‘H’ certificate was introduced. This is an advisory cerftificate which informs the public that the film has a horror theme and is not suitable for children.Because of changes to the CinematographAct the ‘X’ certificate is introduced. Thismeans that no child under the age of 16 isallowed to see a film with that classification.The ‘X’ certificate was the first mandatory-age restricting certificate.The age limit on the ‘X’ certificate israised from 16 to 18. advisotorycertificates ‘U’ and ‘A’ are introducedalong with ‘AA’ certificate which allowsadmission for 14 years and over.The 12 certificate for cinemas is now replacedwith the advisitory ‘12A’
Watch: Clockwork Orange & Fight Club• Compare the regulation of clockwork orange with fight club• Do you think they should have been regulated? Why?• How is violence portrayed in both films?• What does it tell you about society then and society now?• Use quotes from critics, censors, filmmakers, writers of original novels.• Anthony burgess
A Clockwork Orange Fight ClubCompare the •When the film was submitted to the BBFC in 1971 it wasregulation of classified at rating ‘X’ (with no cuts). By this time the ‘X’ classification had been raised from 16 to 18.clockwork orange • after the films release In 1971 it was linked to a serieswith fight club of horrific crimes, ones which mimiced the violence from the film. Following death threats and warnings from the police Kurbrick asked Warner Bros to pull the UK release of the film. However, when the film was released on DVD in the UK this sparked another frenxzy of copycat crimes. •After Kubrick’s death the film was re-released and still given the 18 classification (un-cut)Do you think they I so agree that yes it should have been regulated.should have been However, I feel to give it an 18 certificate I disagree with. I think that the violence in the film is quite minimal andregulated? Why? only happens in the first hour or so of the film.How is violence The film looks at a lot of violence in different ways suchportrayed in both as rape, gang violence, and crimes such a burglary . At the time in which the film was made this would havefilms? been seen as something very horrific whereas now this would not be seen in the same light.What does it tell From the way the film was regulated, Iyou about societythen and society can see thatnow?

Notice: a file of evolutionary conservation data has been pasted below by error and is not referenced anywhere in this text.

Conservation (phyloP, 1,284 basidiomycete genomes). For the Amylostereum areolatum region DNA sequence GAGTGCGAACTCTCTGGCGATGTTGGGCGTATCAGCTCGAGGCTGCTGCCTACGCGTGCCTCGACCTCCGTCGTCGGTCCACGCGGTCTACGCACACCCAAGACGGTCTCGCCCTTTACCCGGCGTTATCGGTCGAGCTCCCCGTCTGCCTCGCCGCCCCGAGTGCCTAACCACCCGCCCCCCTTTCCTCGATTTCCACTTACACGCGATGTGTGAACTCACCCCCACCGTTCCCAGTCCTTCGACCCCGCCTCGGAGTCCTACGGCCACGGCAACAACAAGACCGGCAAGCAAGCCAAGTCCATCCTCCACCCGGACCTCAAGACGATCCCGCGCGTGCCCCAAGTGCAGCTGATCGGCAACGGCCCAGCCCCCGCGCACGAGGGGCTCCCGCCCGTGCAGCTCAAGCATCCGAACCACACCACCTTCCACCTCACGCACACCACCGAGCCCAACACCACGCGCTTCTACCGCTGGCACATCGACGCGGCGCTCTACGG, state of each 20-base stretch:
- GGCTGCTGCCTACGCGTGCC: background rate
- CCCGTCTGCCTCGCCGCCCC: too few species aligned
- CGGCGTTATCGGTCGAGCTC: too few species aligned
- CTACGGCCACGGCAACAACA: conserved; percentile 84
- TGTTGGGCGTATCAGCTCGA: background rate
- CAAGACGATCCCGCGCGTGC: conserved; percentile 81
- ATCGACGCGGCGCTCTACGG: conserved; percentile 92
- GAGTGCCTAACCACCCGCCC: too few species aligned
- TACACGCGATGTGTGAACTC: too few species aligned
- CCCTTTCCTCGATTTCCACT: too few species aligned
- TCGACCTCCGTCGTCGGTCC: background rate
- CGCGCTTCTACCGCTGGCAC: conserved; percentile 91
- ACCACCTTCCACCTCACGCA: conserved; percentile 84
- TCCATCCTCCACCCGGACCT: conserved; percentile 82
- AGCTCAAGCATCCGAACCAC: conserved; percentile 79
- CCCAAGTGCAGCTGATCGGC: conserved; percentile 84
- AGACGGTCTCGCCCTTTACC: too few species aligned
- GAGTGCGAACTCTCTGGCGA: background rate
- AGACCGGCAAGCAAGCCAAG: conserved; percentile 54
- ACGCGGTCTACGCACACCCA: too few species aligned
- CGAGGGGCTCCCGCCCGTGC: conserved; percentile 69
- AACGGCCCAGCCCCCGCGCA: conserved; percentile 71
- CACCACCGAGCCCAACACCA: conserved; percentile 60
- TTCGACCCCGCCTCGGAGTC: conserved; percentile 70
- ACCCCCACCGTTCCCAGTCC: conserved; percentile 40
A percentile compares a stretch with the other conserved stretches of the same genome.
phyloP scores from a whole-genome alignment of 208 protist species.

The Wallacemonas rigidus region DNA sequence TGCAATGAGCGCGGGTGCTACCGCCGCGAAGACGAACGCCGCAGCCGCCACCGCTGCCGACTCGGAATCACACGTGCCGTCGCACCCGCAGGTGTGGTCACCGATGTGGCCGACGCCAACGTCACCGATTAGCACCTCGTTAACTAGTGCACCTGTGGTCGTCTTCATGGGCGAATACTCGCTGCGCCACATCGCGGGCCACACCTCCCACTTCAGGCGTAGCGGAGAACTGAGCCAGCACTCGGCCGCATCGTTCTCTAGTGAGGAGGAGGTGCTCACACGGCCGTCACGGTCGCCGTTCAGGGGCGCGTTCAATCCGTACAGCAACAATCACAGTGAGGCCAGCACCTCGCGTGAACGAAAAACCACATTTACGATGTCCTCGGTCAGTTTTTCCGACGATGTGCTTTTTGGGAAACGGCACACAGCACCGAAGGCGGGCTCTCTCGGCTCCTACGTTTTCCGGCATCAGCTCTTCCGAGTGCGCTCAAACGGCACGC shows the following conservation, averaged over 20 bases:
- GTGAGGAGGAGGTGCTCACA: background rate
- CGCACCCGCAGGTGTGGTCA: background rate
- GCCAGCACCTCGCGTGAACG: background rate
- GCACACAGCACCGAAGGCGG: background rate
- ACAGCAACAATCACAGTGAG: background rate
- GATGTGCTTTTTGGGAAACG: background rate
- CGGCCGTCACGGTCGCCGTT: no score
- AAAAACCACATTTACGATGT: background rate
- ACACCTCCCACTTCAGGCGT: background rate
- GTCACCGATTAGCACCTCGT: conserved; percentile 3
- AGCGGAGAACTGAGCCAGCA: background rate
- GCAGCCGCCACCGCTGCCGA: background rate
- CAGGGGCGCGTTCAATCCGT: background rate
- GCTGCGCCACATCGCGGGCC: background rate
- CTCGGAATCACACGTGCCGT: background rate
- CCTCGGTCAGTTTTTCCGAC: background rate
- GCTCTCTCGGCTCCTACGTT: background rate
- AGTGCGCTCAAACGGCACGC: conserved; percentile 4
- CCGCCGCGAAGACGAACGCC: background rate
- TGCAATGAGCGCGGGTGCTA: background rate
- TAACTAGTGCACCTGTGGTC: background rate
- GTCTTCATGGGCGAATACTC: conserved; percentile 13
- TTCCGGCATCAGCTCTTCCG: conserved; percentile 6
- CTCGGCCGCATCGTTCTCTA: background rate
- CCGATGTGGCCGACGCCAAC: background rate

Clockwork Orange: more info• ‘A Clockwork Orange’ was based on the novel by Anthony Burgess’s 1962 novella. The author had mixed feelings about the adaptation of his book saying he loved actors Malcolm McDowell and Micheal Bates and the use of music, which he praised as brilliant.• Burgess has a good relationship with Kubrick until however Kubrick left him to defend the film himself at accusations that it was glorifying violence.• Top critic A.D. Murphy on Rotten Tomatoes reviewed the film by saying “Stanley Kubricks latest film takes the heavy realities of the do-your-thing and law-and-order syndromes, runs them through a cinematic centrifuge, and spews forth the commingled comic horrors of a regulated society.” The film was given an average of 8.3/10• Alan Travis of the guardian wrote this article in 1999 discussing the reassessment of the film http://www.guardian.co.uk/uk/1999/sep/11/alantravis